# Question: Taxi Ride

## Comment on Taxi Ride

### Sir can you explain why did

Sir can you explain why did you take the cost as

Cost = x + y(t-2)

what i didn't understood is (t-2) term,

### Let's look at some examples,

Let's look at some examples, and try to identify a pattern.

If the TOTAL trip is 5 miles, then t = 5.
Here, the fare is x dollars for the first 2 miles, and y dollars per mile for the 3 remaining miles.
Where did we get 3 from?
We got the 3 by taking the total trip (t = 5 miles) and SUBTRACTING the first 2 miles.
In other words, t - 2

If the TOTAL trip is 6 miles, then t = 6.
Here, the fare is x dollars for the first 2 miles, and y dollars per mile for the 4 remaining miles.
Where did we get 4 from?
We got the 4 by taking the total trip (t = 6 miles) and SUBTRACTING the first 2 miles.
In other words, t - 2

If the TOTAL trip is 12 miles, then t = 12.
Here, the fare is x dollars for the first 2 miles, and y dollars per mile for the 10 remaining miles.
Where did we get 10 from?
We got the 10 by taking the total trip (t = 12 miles) and SUBTRACTING the first 2 miles.
In other words, t - 2

And so on.

### I plugged in the values x=10

I plugged in the values x=10 y=5 and t=20 and got an out put of 100 dollars but none of the options evaluated to be 100.is there anything wrong with the values i chose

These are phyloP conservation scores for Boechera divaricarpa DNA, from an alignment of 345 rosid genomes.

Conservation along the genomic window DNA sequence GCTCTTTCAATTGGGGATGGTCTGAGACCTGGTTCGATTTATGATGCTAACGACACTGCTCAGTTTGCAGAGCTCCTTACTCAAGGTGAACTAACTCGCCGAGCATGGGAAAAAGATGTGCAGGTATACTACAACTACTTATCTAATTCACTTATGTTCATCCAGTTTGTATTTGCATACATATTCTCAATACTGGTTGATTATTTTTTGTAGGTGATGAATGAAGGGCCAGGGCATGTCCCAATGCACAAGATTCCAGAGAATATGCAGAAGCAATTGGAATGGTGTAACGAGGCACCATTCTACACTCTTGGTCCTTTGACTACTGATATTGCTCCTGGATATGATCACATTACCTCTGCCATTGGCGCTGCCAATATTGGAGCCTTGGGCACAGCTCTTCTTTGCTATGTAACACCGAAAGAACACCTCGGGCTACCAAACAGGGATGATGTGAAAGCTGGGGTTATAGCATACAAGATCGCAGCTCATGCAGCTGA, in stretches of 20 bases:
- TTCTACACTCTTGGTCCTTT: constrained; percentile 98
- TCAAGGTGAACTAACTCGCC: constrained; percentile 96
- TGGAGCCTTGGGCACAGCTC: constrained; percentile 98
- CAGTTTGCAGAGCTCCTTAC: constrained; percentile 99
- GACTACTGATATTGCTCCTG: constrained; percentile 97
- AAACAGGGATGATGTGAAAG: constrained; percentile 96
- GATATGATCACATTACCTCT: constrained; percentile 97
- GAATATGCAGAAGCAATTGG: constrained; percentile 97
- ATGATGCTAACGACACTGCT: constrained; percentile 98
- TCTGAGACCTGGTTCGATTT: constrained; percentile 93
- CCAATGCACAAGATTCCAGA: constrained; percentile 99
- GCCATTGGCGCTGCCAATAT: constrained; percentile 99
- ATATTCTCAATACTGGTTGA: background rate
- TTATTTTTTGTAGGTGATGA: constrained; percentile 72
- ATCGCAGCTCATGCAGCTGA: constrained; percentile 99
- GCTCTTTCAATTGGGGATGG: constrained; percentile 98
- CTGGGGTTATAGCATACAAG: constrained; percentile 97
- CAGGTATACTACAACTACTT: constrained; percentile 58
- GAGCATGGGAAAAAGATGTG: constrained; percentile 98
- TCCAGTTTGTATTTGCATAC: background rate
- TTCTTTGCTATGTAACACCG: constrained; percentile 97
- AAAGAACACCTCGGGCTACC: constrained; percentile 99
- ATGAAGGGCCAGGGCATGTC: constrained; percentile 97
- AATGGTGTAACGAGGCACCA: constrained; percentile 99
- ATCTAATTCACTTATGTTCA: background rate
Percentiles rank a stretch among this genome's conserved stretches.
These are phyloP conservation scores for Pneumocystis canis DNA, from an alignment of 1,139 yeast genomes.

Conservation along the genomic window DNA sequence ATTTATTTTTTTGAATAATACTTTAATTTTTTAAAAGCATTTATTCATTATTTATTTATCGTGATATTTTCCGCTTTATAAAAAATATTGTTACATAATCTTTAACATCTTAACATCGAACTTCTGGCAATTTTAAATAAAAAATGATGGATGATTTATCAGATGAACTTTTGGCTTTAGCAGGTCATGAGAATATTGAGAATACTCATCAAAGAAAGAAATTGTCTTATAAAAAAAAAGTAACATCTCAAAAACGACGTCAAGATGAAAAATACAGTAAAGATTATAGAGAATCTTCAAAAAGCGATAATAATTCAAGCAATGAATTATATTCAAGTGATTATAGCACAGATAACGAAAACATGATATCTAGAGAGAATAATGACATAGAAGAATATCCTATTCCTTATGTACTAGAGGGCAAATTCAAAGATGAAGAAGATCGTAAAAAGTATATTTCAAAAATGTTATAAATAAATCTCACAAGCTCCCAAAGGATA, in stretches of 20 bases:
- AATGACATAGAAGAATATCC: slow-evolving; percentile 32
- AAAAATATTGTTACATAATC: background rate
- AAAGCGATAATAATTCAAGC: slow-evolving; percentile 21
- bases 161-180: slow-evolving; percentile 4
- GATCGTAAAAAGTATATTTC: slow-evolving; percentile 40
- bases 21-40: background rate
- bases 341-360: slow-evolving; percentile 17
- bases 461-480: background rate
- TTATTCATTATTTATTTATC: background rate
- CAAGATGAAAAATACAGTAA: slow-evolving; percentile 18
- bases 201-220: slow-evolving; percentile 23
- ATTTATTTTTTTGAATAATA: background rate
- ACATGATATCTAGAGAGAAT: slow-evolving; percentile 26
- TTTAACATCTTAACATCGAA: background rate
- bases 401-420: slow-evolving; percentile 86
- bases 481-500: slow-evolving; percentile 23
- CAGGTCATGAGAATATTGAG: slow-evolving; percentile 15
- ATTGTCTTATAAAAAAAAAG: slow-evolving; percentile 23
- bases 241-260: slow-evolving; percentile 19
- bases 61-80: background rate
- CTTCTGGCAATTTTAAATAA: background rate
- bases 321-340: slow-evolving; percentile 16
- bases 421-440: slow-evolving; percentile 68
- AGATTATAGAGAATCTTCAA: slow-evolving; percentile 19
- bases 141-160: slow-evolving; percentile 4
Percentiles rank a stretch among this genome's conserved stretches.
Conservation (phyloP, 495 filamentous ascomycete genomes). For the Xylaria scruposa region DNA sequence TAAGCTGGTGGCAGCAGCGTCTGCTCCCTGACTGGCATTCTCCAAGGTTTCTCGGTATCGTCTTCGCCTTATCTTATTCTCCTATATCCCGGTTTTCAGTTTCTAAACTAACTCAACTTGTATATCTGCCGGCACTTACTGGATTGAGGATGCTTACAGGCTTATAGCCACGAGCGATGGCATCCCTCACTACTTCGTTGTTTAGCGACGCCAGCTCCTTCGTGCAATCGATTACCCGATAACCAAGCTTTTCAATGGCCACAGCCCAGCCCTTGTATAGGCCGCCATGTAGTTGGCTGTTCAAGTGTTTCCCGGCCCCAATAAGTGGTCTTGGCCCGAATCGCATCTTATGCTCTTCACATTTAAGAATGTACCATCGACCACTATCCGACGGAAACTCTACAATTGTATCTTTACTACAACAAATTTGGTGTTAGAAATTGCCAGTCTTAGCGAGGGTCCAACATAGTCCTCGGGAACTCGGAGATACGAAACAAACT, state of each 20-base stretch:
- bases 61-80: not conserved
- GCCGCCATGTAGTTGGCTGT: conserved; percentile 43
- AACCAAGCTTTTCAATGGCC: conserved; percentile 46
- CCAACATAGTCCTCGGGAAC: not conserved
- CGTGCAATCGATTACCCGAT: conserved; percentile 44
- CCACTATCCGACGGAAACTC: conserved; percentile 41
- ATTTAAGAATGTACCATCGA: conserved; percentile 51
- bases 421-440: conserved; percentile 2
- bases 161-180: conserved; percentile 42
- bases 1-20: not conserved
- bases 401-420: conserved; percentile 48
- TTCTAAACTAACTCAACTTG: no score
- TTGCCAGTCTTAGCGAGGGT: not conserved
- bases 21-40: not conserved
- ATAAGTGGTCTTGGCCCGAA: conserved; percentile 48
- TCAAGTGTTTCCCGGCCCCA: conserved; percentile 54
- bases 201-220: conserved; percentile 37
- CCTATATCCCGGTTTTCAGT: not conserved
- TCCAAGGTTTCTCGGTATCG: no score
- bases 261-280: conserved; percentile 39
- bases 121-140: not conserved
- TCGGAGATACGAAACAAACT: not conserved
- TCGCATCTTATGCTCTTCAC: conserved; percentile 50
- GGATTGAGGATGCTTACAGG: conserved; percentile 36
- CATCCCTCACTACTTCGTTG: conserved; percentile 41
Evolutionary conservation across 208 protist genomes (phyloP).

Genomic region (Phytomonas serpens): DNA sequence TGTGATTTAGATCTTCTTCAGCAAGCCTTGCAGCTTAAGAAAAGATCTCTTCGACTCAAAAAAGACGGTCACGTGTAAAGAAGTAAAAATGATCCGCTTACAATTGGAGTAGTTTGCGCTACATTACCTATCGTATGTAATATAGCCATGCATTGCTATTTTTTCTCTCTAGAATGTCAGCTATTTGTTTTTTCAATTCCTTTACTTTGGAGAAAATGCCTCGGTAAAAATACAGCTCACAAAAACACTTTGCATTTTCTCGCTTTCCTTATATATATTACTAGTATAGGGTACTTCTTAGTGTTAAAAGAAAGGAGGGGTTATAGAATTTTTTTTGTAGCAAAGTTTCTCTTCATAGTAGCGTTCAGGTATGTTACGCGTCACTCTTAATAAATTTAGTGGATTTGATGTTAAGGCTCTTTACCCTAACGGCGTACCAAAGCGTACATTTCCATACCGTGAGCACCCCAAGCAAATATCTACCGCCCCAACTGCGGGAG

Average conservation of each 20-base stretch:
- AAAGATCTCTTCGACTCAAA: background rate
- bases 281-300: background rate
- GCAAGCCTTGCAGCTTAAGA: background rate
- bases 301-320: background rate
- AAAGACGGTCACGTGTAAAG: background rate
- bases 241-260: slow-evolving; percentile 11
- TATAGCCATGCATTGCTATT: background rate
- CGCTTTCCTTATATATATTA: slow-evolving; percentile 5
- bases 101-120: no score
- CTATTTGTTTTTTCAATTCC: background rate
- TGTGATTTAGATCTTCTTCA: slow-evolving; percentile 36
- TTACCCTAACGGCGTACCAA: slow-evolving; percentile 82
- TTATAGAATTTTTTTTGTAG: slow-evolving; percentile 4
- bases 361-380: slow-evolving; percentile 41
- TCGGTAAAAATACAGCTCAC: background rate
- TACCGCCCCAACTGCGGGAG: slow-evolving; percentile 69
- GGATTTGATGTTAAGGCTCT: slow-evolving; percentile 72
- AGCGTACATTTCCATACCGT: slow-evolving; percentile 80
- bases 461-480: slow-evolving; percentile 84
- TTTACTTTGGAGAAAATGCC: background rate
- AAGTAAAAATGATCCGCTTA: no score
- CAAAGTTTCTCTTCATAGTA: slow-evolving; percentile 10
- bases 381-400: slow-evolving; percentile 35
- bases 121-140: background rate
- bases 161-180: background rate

### If x = 10, y = 5, and t = 20,

If x = 10, y = 5, and t = 20, then the output is, indeed, \$100

Plug those values into answer choice E to get:

E) x + y(t - 2) = 10 + 5(20 - 2)
= 10 + 5(18)
= 10 + 90
= 100

Cheers,
Brent

### How do you go about choosing

How do you go about choosing "nice" numbers to plug in? I used x=10, y=6, t=8

### Those numbers will also work.

Those numbers will also work. You'll just get a different output.

Cheers,
Brent

### I find algebraic methods

I find algebraic methods easier though.

First two miles cost is x.
Remaining distance is : t-x
cost of remaining distance = remaining distance*cost/mile = (t-x)*y
so, total distance = x+(t-2)*y

### I agree; in most cases, an

I agree; in most cases, an algebraic approach is usually faster.